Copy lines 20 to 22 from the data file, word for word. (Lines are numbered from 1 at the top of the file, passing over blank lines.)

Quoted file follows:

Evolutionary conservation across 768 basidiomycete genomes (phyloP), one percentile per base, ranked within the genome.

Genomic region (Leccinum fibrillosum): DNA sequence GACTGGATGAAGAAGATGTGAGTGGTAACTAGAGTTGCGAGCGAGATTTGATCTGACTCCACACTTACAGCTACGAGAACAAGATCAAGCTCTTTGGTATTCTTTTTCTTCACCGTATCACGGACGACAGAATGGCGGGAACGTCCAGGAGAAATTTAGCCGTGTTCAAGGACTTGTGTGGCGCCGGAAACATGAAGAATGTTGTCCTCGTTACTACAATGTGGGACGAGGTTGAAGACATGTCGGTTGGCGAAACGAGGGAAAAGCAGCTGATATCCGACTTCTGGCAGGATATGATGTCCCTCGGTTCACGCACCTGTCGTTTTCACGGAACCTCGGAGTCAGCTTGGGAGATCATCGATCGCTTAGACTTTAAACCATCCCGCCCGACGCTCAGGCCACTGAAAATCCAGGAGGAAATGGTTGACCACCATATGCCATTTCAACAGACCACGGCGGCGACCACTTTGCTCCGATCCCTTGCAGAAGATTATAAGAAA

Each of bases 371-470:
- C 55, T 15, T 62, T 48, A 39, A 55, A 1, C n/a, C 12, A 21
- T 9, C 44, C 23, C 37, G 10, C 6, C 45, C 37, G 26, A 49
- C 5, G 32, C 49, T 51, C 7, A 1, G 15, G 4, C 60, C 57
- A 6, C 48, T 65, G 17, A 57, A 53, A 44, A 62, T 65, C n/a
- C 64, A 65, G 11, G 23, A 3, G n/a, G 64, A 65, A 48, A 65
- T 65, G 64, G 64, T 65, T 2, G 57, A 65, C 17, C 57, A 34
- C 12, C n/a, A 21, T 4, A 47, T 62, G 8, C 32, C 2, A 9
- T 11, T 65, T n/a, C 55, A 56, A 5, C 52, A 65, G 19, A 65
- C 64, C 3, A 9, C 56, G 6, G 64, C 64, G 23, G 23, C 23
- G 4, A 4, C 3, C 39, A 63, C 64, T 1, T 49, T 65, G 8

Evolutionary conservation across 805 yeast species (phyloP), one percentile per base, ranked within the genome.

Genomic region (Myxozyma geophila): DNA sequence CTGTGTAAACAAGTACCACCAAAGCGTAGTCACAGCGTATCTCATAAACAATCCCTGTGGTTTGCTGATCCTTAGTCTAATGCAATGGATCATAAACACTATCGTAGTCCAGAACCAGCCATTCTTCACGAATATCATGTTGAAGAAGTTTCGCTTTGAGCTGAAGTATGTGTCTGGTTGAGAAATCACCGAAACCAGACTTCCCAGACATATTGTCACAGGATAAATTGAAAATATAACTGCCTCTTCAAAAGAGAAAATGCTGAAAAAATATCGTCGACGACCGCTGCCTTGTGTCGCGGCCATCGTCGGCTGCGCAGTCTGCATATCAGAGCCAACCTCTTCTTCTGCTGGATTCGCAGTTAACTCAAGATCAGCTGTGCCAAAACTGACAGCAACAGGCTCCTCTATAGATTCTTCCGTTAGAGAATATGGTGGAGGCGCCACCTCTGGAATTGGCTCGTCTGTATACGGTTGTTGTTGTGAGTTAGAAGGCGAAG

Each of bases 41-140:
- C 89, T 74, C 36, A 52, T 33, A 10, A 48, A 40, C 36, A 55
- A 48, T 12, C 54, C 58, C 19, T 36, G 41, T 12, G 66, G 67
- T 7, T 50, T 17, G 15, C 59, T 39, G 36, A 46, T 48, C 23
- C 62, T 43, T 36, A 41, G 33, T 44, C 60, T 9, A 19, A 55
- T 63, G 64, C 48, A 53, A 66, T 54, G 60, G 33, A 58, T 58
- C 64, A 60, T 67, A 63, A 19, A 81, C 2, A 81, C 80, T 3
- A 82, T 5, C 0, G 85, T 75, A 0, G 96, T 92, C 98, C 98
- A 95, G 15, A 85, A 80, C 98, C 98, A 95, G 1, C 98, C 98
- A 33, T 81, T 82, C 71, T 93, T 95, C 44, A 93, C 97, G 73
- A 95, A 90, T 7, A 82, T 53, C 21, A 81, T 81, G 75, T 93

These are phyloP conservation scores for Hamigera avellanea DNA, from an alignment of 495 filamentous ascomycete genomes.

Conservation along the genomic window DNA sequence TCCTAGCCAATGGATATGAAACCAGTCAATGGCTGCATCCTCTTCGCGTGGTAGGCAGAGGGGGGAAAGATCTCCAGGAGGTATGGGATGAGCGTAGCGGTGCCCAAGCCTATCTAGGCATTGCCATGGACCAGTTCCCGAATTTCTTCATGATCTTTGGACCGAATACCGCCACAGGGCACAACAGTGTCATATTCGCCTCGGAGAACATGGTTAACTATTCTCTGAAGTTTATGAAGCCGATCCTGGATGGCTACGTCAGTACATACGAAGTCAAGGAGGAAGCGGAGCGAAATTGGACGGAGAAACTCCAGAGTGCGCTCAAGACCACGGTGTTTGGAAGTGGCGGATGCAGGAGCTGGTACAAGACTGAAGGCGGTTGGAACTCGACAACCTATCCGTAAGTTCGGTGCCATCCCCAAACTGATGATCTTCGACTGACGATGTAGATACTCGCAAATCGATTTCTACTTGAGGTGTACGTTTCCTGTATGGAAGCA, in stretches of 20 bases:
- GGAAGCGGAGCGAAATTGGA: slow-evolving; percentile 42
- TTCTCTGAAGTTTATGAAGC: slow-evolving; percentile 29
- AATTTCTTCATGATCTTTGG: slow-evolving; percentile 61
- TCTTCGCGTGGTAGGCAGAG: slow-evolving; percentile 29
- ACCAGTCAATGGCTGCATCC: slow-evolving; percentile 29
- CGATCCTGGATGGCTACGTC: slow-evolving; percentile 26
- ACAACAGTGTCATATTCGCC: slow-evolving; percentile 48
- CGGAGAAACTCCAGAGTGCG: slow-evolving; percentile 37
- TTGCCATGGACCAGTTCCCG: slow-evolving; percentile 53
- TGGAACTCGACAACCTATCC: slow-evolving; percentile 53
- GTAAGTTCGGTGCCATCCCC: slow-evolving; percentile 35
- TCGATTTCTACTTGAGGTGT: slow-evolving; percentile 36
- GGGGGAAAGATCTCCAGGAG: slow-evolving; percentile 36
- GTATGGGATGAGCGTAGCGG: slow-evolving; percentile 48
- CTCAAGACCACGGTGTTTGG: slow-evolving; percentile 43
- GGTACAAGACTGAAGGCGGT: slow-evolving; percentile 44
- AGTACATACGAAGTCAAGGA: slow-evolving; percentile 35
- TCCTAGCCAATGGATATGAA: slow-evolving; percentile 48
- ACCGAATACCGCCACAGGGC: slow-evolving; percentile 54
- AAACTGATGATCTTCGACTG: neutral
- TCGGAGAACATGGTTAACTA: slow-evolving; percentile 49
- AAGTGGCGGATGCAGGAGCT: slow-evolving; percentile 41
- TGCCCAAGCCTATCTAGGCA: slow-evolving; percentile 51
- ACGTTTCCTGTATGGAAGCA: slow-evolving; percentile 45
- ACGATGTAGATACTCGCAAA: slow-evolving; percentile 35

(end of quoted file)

- C 62, T 43, T 36, A 41, G 33, T 44, C 60, T 9, A 19, A 55
- T 63, G 64, C 48, A 53, A 66, T 54, G 60, G 33, A 58, T 58
- C 64, A 60, T 67, A 63, A 19, A 81, C 2, A 81, C 80, T 3